From what I have seen, there are quite good metallurgical arguments that, based on what we know about the internals, such as the pistons, that they probably could not have operated at that power output. Similarly, there have been restorers such as Geoff Page who have said that, in their opinion, those engines just wouldn't have been capable of withstanding the boost pressures required to create that amount of power - I believe he reckoned 1300bhp maximum in qualifying trim was the limit.



A lot of the stories about the BMW come from people who should really know better. In one of his books Steve Matchett talks about Brabham (and Ferrari) still mixing exotic fuels when he started with Bennetton. He then repeats the myth. Likewise, many of the horsepower claims come from quotes taken out of context. Detroit 1987 saw Warick say after qualifying "The power of the BMW is simply incredible. Well over 1000."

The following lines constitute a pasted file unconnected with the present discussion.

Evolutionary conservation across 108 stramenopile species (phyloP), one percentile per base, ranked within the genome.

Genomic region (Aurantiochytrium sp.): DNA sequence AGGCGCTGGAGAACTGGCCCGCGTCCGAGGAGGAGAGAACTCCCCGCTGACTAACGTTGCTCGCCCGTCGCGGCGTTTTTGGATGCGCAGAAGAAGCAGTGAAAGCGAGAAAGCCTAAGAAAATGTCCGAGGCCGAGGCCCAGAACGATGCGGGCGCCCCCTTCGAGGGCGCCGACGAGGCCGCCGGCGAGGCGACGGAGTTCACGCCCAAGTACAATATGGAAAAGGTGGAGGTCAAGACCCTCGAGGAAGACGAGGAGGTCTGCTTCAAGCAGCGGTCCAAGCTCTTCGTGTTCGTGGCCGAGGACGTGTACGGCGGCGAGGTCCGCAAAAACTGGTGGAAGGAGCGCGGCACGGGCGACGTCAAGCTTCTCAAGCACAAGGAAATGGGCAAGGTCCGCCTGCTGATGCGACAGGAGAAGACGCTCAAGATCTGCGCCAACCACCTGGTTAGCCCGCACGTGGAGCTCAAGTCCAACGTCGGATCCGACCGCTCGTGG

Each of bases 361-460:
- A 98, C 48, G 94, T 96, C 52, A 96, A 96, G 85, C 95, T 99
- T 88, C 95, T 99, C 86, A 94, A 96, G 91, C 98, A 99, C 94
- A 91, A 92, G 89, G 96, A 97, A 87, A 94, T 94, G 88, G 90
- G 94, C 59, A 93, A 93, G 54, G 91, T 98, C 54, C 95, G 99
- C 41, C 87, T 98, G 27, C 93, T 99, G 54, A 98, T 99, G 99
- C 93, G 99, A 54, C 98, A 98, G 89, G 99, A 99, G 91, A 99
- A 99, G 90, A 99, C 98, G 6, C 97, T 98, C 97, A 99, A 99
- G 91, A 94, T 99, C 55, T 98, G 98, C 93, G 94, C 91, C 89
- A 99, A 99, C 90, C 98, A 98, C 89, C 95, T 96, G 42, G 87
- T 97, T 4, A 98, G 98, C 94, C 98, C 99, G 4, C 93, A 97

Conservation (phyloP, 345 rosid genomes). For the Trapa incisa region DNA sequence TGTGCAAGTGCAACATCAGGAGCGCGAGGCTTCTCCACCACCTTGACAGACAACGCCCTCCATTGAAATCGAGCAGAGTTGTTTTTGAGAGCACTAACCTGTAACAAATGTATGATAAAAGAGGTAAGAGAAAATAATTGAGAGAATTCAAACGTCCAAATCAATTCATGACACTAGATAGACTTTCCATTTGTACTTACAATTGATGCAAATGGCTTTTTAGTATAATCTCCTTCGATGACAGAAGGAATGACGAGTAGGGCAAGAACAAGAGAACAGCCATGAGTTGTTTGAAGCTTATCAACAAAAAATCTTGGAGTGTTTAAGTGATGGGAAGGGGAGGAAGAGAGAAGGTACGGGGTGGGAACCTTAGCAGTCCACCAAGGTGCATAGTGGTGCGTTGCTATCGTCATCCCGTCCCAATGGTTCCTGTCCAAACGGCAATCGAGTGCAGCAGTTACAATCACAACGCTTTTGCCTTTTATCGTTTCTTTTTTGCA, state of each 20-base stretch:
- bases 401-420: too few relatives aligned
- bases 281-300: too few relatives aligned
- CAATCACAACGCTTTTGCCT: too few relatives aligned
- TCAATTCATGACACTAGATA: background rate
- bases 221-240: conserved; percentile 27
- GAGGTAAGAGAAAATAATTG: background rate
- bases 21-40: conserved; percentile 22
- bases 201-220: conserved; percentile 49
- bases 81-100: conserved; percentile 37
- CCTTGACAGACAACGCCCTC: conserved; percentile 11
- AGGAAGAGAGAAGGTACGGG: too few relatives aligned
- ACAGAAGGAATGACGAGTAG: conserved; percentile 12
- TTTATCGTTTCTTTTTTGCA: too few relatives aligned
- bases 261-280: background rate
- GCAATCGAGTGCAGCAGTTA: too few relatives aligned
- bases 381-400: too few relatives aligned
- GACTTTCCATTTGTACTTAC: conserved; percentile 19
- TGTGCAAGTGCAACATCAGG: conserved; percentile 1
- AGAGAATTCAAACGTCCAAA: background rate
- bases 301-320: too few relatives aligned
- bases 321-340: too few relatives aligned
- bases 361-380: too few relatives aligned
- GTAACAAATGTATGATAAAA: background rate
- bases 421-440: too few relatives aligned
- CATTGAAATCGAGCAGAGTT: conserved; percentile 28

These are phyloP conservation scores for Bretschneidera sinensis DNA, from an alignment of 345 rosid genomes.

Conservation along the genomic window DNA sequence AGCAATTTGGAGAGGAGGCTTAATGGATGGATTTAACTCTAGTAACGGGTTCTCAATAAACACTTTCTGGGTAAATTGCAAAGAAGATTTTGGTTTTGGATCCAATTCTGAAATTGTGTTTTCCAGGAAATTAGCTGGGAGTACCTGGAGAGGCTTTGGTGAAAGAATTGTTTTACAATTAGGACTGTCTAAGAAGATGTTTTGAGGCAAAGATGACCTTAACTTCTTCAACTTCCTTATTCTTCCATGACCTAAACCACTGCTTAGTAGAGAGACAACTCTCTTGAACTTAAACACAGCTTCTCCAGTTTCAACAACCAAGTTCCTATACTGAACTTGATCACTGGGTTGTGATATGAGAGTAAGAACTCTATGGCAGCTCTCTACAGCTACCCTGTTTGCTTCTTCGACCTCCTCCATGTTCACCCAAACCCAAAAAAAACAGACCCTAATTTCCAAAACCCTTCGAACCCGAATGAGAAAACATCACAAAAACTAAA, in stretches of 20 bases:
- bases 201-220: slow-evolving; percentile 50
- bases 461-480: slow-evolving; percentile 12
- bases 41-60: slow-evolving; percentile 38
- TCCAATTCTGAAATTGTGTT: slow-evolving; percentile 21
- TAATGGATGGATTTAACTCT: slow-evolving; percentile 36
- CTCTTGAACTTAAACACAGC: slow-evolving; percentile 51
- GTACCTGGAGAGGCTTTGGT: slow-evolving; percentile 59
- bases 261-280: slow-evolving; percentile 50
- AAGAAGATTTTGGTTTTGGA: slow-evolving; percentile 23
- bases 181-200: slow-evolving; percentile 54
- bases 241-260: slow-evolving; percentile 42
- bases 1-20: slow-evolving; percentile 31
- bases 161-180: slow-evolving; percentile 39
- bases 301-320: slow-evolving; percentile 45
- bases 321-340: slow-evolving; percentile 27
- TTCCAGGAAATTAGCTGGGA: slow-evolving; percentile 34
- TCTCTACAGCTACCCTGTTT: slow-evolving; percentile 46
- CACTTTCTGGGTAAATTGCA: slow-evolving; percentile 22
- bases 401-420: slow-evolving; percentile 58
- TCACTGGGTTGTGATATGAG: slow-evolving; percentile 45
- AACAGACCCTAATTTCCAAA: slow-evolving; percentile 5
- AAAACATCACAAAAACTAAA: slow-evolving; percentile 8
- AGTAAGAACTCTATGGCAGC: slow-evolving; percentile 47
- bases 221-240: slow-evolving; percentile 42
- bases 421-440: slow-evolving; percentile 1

Even if that is true, what's "well over?" 1200? 1500?

The urinating on the engine blocks comes from another quasi-true legend of Dark Ages blacksmiths urinating on swords they made. That one has slightly more basis in truth.

The Unquestioned, Undisputed Holder of the Title of World's Fastest Historian

"What are you gonna say? The guy raced against two cars last year and finished second so I don't think I can say a lot about him" - Tony Kanaan about Lewis Hamilton
by Turbogirl 13 Jul 2018, 17:12
mario wrote:1) That they used rocket fuel developed by the Nazi's in WW2
2) That they used engine blocks from cars that had done more than 100,000km
3) That they supposedly left the engine blocks outside the back door to "season" them by weathering them, or that they urinated onto them
4) The claims about bower outputs of 1500bhp or higher

Wow, seriously? Gotta admit that I've never heard most of these claims - especially the one about them urinating on the engines to artificially age them. How could anyone ever believe that? :?